Choosing A President: 1824   1 comment

John Quincy Adams, 6th President of the United States, after losing the popular vote and losing the electoral college vote.

John Quincy Adams, 6th President of the United States, after losing the popular vote and losing the electoral college vote.

It was chaos.

In our 10th Presidential election, no candidate won a majority of the electoral college vote. In such a situation, the 12th Amendment to the Constitution governs what happens next: when no single candidate gets a majority of the electoral college vote, the election of the President is thrown into the House of Representative, who choose from the top 3 electoral candidates in a single vote. That’s exactly what happened 192 years ago.

We think today’s politics are crazy? Here is what happened in 1824:

The # 2 political party, the Federalist Party, had effectively dissolved, leaving only the Democratic-Republican Party standing. The Democratic-Republican Party had in fact won the last 6 elections for President. Unfortunately, in 1824 the Party could not agree on a single candidate, so they fielded what were essentially 4 regional candidates: Andrew Jackson, John Quincy Adams, William H Crawford & Henry Clay.

Andrew Jackson was the popular favorite, and his group would eventually become what we know today as the Democratic Party. John Quincy Adams and Henry Clay represented a group that would become the National Republican Party (which is not the same thing as today’s G.O.P.).

Andrew Jackson “won” the popular vote – though in this era, not all states even had a popular vote. Rather, some states simply empowered their state legislature to decide how their state’s electoral votes should be cast for President!  Jackson did win 99 of the 261 Electoral College votes. That was the largest number won (with John Q Adams 2nd with 84) … so neither of them won a majority of the electoral votes. In this election, they would have had to have 131 votes to win the Presidency outright.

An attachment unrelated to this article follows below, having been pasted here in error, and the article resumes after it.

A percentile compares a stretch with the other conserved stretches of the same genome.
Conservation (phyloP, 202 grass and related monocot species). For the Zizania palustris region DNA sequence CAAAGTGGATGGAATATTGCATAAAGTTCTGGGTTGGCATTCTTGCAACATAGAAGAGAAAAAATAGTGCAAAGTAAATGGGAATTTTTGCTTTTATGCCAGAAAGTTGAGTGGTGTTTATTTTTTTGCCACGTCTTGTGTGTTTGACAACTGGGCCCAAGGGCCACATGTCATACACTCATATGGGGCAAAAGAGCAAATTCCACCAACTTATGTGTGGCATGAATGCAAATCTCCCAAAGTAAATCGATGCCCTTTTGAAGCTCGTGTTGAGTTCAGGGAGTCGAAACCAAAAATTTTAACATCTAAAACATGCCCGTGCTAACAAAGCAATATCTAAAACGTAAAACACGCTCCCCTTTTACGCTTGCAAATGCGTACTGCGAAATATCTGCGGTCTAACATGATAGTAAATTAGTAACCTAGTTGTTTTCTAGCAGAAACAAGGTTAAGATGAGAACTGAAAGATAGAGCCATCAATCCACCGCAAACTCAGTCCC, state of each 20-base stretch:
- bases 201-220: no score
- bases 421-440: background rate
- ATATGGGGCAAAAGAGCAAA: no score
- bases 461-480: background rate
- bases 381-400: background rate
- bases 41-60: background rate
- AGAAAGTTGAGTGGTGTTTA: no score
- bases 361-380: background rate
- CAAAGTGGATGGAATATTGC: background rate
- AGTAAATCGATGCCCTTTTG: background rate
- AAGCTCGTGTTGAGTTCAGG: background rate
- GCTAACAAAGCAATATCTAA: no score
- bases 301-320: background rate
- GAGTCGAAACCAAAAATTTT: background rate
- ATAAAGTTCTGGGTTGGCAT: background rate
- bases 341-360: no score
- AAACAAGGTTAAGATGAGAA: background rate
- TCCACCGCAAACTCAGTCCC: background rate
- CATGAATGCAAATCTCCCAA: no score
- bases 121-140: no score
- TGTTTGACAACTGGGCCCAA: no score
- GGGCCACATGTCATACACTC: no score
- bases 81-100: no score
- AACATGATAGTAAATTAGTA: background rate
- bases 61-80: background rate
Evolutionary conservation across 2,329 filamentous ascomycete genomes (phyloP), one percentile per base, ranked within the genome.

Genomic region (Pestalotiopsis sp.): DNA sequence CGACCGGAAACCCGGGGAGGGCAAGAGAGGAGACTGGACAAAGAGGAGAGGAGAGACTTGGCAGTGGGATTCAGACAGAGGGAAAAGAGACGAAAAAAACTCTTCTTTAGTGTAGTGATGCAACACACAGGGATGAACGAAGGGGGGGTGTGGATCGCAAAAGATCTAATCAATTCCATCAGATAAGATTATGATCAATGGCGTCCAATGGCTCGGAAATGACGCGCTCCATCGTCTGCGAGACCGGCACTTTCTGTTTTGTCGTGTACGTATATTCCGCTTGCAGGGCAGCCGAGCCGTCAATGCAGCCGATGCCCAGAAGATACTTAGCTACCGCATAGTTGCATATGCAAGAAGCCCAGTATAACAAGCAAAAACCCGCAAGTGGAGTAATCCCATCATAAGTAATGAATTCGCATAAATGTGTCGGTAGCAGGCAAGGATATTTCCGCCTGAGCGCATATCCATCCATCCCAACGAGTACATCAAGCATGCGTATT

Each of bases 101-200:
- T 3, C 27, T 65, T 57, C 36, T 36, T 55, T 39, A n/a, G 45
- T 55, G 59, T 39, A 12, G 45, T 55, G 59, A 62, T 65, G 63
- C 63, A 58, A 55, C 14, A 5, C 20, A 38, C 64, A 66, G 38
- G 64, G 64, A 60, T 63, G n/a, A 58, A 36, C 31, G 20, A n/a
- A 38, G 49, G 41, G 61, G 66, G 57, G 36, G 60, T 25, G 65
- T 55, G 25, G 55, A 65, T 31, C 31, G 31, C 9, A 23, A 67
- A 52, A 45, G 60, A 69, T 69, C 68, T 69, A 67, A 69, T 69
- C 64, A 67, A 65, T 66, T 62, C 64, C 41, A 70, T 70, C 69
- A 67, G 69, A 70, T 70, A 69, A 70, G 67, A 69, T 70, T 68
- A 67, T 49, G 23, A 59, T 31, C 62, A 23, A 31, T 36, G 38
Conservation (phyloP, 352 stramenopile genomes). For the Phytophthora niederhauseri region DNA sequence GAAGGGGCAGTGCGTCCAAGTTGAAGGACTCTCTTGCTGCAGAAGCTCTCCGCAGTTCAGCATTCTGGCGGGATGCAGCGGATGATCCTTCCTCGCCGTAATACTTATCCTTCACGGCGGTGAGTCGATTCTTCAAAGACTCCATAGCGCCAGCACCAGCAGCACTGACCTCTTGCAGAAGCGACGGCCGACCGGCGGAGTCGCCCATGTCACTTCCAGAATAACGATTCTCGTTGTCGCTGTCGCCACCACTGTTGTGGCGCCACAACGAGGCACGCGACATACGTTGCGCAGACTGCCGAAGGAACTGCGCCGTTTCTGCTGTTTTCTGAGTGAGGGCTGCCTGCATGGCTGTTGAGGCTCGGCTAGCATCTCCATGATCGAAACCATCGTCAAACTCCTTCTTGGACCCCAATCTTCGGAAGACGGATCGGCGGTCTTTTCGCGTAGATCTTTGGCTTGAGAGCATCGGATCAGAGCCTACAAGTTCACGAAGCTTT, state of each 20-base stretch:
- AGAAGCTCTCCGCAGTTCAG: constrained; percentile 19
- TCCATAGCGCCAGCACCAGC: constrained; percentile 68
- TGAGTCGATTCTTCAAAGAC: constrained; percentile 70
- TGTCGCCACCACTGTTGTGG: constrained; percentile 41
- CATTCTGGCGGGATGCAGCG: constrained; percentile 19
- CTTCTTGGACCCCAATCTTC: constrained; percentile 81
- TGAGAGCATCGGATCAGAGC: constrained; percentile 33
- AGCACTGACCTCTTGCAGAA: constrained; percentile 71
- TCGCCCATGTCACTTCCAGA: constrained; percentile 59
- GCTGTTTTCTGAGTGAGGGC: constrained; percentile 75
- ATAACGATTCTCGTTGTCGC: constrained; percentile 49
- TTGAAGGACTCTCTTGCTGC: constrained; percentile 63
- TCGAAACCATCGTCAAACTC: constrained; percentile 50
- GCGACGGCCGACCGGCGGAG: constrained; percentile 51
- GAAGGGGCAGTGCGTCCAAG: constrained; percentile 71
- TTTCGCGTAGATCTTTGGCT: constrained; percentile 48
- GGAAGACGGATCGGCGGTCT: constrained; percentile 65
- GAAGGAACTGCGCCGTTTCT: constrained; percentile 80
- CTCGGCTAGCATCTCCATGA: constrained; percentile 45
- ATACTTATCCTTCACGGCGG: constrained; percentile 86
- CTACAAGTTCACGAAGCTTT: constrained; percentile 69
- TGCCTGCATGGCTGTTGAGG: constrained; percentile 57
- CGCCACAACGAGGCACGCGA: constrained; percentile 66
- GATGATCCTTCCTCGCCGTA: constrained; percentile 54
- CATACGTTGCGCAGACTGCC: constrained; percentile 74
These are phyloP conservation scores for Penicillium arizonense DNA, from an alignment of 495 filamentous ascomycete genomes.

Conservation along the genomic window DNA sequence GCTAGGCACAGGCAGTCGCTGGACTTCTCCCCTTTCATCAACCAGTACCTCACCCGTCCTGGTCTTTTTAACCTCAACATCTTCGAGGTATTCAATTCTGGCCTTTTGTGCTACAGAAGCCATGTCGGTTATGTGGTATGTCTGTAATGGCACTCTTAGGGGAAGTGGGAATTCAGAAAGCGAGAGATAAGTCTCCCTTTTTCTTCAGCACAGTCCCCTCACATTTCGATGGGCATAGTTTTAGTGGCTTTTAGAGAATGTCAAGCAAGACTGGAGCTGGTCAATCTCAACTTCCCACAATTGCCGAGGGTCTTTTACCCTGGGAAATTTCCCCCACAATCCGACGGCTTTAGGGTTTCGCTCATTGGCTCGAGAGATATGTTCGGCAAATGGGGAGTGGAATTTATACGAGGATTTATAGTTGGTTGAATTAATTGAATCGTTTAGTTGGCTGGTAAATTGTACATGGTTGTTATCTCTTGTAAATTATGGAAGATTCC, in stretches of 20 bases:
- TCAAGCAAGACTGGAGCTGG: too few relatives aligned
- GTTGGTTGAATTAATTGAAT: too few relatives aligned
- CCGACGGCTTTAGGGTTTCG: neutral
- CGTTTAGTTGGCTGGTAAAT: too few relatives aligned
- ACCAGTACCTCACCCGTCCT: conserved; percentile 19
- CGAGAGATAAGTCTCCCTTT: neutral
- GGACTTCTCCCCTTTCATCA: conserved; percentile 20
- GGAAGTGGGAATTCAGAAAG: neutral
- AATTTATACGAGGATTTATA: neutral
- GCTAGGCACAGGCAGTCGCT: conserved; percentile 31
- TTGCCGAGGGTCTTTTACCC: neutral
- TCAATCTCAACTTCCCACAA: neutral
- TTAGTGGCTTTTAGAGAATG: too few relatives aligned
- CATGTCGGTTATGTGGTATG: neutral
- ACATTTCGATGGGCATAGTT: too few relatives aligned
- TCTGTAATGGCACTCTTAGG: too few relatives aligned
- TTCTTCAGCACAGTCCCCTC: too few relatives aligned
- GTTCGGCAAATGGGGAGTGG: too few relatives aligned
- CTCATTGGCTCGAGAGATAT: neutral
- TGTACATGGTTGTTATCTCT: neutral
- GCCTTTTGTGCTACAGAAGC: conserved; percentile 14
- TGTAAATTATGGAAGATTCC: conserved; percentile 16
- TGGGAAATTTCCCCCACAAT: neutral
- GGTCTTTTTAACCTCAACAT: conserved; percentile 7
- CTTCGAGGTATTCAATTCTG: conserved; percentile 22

But they didn’t.

Andrew Jackson, the popular vote winner in 1824, but not President until he won again in 1828.

Andrew Jackson, the popular vote winner in 1824, but not President until he won again in 1828.

So, it was up the the House of Representatives to choose the 6th President of the United States. The Speaker of the House was Henry Clay, who finished 4th in the Electoral College vote and thus was excluded from the Top 3 that the House would choose from. Clay endorsed Adams, and that helped to swing the vote to Adams. The final House tally was Adams 87, Jackson 71 and Crawford 54. Adams was the new President, by a margin of 16 votes in the House.

Adams later appointed Clay to become Secretary of State, which was a rumored deal when Clay first endorsed Adams. Neither Adams nor Clay ever confirmed such a deal existed, but the alleged deal became known as the “Corrupt Bargain” in the press. Jackson railed against this supposed backroom deal throughout Adams’ term, and then unseated him as President in the election of 1828.

John Quincy Adams thus joined his father as the only one-term Presidents in the then-short history of our Republic.

History Repeating In 2016?

Let’s pretend the current front runners, Donald Trump & Hillary Clinton, win their parties’ nominations. However, since they both have very large negative ratings, a movement happens to bring another candidate onto the Presidential ballot in November … let’s nominate the most popular Republican senator, Susan Collins of Maine (liked by 78% of her constituents!). Collins promises to nominate prominent politicians into her cabinet, perhaps choosing popular Ohio Governor John Kasich or California Governor Jerry Brown as Vice President. Trump & Clinton run a dead heat of a race, and neither wins 270 electoral votes. If Ms. Collins just won her state’s electoral votes – finishing # 3 overall in the electoral vote of the Presidential race – then the House could choose to elect her over both Trump and Clinton.

That’s not my prediction, mind you, but it could happen!

More

Huffington Post: Doomsday Savior?

Wikipedia: United States Presidential Election, 1824

270ToWin:Presidential Election Of 1824

Portrait: John Quincy Adams

One response to “Choosing A President: 1824

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  1. Pingback: My Favorite Posts From 2016 | MowryJournal.com

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